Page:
French rolling stock manufacturer Alstom has finalised a deal to invest $7m in Cylus in exchange for a minority stake acquisition in the Israel-based cybersecurity specialist.
The deal comprises a strategic cooperation agreement to build a commercial partnership.
The partnership will allow the firms to combine their respective strengths and provide efficient cybersecurity solutions for the rail industry.
The investment will also give Alstom one seat on the board of Cylus.
Cylus has developed a portfolio of solutions and services, together named as CylusOne, to safeguard railway assets from cyber threats.
The firms will jointly integrate cybersecurity technology into railway procedures, modules, and solutions.
The technology will be first executed in the Tel Aviv metropolitan light rail system, which has a capacity of 200,000 passengers a day.
Designed to be integrated into both mainline and urban networks, CylusOne is also compatible with a communication-based train control (CBTC) and the European Train Control System (ETCS).
It can detect cyber threats over signalling and control networks, communications networks, and trackside and onboard systems, enabling a timely and effective response.
Cylus said that the partnership will boost the cybersecurity capabilities of existing rail systems whilst bolstering the ongoing development of cybersecurity solutions designed for mobility.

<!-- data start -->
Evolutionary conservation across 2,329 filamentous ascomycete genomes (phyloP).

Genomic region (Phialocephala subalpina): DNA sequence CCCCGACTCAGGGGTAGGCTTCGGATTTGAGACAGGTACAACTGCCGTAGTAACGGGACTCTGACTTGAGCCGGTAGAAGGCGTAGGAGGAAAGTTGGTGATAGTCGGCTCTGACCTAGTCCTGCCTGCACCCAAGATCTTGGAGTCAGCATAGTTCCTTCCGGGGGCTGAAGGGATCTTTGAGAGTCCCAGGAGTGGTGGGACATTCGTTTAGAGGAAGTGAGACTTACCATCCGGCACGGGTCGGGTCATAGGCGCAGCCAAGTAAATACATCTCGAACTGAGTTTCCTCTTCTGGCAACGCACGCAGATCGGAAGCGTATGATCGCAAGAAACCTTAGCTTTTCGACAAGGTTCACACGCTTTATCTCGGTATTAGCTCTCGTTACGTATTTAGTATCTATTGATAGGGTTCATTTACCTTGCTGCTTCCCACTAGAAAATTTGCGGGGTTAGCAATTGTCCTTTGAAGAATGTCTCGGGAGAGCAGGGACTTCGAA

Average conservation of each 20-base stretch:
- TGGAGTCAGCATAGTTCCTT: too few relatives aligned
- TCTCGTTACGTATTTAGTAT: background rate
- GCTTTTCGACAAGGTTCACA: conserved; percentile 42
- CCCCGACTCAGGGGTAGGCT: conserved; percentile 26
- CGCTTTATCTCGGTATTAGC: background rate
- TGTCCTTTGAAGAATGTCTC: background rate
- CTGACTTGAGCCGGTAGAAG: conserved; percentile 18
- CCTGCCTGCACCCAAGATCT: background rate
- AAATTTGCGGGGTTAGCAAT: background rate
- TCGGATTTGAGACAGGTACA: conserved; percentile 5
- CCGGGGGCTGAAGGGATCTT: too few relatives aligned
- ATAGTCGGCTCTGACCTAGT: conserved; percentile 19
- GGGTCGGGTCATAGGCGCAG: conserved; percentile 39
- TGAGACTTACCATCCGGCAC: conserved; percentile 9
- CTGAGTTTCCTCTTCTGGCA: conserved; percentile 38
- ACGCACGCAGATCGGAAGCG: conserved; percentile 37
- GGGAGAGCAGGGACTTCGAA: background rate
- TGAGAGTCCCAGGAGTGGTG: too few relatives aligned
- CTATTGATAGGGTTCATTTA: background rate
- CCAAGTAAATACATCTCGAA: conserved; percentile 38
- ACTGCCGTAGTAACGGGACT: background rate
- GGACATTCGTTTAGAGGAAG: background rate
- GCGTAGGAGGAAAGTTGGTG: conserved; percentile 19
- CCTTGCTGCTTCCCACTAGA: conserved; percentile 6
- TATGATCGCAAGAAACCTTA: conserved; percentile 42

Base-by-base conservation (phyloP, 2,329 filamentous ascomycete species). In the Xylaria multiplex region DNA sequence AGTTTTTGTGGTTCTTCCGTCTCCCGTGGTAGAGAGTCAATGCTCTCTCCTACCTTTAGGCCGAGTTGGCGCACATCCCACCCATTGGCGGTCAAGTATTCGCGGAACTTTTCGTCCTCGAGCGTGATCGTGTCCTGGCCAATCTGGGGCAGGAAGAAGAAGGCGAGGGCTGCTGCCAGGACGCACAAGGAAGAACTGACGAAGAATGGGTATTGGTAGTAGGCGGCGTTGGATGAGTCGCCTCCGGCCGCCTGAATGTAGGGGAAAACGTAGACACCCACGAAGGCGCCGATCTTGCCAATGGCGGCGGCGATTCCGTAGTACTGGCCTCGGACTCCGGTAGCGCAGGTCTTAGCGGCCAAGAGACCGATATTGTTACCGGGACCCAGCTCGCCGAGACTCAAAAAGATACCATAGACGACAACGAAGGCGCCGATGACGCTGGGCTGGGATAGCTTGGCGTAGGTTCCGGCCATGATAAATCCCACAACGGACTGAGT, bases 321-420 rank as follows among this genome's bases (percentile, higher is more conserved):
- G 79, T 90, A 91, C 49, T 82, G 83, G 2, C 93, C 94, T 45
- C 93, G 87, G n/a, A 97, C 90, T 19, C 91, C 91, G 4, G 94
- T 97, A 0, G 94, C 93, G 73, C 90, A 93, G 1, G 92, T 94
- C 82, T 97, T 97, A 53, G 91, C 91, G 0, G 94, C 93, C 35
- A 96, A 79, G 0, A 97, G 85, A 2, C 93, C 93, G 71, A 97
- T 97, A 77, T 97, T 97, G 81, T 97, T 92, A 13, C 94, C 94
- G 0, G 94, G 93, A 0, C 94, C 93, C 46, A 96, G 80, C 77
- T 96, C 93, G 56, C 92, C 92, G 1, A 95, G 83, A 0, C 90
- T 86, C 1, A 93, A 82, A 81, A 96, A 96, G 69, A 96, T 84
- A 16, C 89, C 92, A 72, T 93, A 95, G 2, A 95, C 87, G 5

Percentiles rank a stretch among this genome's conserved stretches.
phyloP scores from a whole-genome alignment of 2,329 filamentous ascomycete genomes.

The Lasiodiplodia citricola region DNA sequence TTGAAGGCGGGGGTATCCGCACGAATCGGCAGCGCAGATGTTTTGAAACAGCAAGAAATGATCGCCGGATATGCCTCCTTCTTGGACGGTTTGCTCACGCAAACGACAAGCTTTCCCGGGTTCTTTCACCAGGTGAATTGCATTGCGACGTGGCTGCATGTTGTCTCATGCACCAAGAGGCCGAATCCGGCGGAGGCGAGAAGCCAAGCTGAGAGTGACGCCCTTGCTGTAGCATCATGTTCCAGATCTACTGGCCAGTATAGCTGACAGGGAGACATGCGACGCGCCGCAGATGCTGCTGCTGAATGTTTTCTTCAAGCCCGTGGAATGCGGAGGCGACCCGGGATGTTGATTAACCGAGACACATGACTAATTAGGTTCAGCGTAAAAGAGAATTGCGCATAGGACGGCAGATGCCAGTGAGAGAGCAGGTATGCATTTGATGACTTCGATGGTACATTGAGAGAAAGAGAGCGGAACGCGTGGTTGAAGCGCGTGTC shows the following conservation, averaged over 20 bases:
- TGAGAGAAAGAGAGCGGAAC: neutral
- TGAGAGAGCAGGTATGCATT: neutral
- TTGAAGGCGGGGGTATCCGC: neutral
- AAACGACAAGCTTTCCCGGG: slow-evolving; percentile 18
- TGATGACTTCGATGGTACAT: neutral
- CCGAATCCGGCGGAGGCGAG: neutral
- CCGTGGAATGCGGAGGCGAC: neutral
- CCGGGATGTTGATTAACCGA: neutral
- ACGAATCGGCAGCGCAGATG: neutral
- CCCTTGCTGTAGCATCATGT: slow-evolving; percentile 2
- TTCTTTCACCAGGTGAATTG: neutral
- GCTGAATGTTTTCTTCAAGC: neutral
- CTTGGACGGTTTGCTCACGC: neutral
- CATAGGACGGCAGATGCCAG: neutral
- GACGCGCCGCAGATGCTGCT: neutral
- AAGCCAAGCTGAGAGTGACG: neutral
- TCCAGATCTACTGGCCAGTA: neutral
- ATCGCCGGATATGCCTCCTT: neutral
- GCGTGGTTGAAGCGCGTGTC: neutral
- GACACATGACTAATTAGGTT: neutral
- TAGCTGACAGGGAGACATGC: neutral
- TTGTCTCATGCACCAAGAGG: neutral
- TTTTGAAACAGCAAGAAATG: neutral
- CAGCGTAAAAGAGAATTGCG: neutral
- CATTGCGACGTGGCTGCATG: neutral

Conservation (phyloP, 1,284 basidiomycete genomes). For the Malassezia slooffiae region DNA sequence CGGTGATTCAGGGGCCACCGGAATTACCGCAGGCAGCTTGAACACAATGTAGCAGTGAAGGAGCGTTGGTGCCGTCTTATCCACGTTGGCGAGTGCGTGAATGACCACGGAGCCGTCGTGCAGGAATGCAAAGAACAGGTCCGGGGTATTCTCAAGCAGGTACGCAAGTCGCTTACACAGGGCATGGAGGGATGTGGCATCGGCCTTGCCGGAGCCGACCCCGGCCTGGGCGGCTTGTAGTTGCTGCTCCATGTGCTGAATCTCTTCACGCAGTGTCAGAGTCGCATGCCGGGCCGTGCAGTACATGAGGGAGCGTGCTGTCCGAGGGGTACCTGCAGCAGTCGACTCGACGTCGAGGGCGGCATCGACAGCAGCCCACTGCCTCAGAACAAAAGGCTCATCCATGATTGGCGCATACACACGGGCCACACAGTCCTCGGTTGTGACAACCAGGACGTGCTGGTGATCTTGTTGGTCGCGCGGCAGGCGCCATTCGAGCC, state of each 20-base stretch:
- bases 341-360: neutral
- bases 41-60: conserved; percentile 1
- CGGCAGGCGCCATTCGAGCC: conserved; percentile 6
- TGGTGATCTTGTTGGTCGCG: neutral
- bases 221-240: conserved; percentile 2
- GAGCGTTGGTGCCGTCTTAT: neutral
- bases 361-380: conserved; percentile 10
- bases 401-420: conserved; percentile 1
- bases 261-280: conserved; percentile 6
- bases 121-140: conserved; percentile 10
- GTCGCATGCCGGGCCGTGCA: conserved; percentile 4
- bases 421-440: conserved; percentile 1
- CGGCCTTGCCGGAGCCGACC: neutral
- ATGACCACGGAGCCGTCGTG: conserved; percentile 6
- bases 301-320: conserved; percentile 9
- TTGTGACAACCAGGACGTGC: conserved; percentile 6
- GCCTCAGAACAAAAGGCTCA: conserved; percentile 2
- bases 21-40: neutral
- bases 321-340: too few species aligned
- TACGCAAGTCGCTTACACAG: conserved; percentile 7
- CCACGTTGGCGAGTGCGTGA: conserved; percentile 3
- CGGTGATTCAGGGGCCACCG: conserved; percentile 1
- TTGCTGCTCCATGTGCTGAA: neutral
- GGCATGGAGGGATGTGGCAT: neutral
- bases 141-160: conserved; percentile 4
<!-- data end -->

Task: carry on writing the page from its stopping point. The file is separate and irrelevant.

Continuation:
Alstom cybersecurity vice-president Eddy Thésée said: “Alstom is reinforcing its position in cybersecurity by making sure that it is at the core of all our systems. The expansion of connectivity, the Internet of Things and Big Data require new measures to protect transport systems. In response to this challenge, we are sure that the partnership with Cylus will create new cybersecurity standards for the mobility sector.”
Cylus CEO Amir Levintal said: “The rail industry increasingly requires cybersecurity solutions for its particular needs. As a pure rail-cybersecurity company, we are proud to cooperate with Alstom, the world leader for innovative rail solutions, to help rail companies protect themselves against growing cyber threats. We are convinced that the partnership will drive the rail industry towards a cyber-safe future.”
In November, Alstom secured a €160m contract to deliver six hydrogen fuel cell trains to Italy.
The trains will be based on Alstom’s Coradia Stream regional train platform and equipped with the same fuel cell propulsion technology featured in the Coradia iLint vehicles.
In 2017, Alstom secured a contract to supply the signalling and train control systems for the Tel Aviv Red Line tramway.